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Re: Walking technique - perhaps a silly question!

PostPosted: Fri Aug 09, 2019 8:54 pm
by AndyATSmith
Thanks all for the advice! Lots of handy tips that I'll need to try and put into practice.

Re: Walking technique - perhaps a silly question!

PostPosted: Sat Aug 10, 2019 7:26 pm
by Caberfeidh
AndyATSmith wrote:Thanks all for the advice! Lots of handy tips that I'll need to try and put into practice.


Any suggestion of a pogo stick or helium ballons attached to your hat is just silly. If anyone suggests that, just ignore them. If it's me it's because I'm drunk... :shock:

Re: Walking technique - perhaps a silly question!

PostPosted: Tue Aug 13, 2019 11:25 pm
by Tinto63
Not a silly question at all. I tend not to slip very much, maybe once a year, and I'm usually averaging about 40 walks a year. On the other hand I am 70+ and am slow and probably over cautious going down hill. Stiff and sometimes painful knees don't help.
I find it helps if you have fairly stiff boots with a good square heel, rather than the chamfered heel you see on some boots. Also, and I'm not trying to be clever or facetious saying this, it does help to look where you are going and try to plan 3 or 4 steps ahead and if possible avoid the bits that you know will be slippery.

I have used Pacer Poles for 8 or 9 years and find them very useful / essential. If you look at their website, they give quite a lot of information about the basics of walking and the technique for using poles uphill and downhill, you may find this helpful.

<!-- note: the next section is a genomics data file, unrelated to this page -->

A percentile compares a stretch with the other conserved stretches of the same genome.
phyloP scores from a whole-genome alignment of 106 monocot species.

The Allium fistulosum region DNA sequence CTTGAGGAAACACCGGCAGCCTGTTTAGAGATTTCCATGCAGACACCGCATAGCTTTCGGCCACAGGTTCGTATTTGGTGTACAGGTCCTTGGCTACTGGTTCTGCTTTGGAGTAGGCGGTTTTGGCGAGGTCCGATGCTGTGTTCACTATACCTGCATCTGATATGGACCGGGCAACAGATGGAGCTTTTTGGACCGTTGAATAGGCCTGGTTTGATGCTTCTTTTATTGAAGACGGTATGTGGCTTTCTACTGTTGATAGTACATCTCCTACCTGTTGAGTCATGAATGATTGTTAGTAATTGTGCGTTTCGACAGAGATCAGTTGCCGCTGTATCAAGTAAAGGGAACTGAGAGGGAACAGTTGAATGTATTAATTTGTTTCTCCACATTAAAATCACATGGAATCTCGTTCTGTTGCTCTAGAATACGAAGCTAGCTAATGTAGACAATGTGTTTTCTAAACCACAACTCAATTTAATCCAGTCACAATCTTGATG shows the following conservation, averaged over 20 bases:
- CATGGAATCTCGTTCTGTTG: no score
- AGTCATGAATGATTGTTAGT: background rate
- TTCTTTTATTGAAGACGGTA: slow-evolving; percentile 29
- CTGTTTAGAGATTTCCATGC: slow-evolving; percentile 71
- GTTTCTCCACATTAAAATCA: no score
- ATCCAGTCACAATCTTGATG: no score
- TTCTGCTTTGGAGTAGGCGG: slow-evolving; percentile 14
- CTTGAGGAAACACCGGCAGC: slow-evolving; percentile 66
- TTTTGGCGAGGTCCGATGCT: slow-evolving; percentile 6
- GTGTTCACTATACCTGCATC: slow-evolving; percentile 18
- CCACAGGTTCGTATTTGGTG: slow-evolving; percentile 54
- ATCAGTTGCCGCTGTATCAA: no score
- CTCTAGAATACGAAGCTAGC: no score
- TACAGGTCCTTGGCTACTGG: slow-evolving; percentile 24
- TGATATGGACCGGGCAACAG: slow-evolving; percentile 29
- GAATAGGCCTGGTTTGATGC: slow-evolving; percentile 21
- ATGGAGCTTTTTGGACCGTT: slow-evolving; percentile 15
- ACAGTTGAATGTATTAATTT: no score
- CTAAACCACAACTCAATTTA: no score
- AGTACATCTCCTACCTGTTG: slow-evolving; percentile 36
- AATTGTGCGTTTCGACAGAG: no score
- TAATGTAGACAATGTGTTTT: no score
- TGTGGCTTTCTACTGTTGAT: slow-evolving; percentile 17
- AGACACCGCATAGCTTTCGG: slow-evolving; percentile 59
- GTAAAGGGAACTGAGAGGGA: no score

Re: Walking technique - perhaps a silly question!

PostPosted: Wed Aug 14, 2019 11:17 am
by Sack the Juggler
whilst I haven't fallen for a while, I do slip and slide when heading downhill, espeically in the wet, but I usually manage to recover. I think that this is because I try to remain balanced over my feet (rather than leaning back away from the downslope), and like others, I take it slow, zig zag (or sometimes zag zig depending on the direction I'm travelling), and try to place my whole foot down to get maximum tread on the rock / grass / mud / indeterminate underfoot substance.

I've found that poles also help me on particularly wet, deep, muddy, or other perilous surfaces, and I use them to allow me to balance more easily when crossing streams etc.

Feeling planted across the whole foot, not just toes or heels, helps... especially when I start sliding, as it allows me to glissade out of the slide. Its a bit like skiing, except without the skis... or the grace... or the talent.... and occasionally without the snow.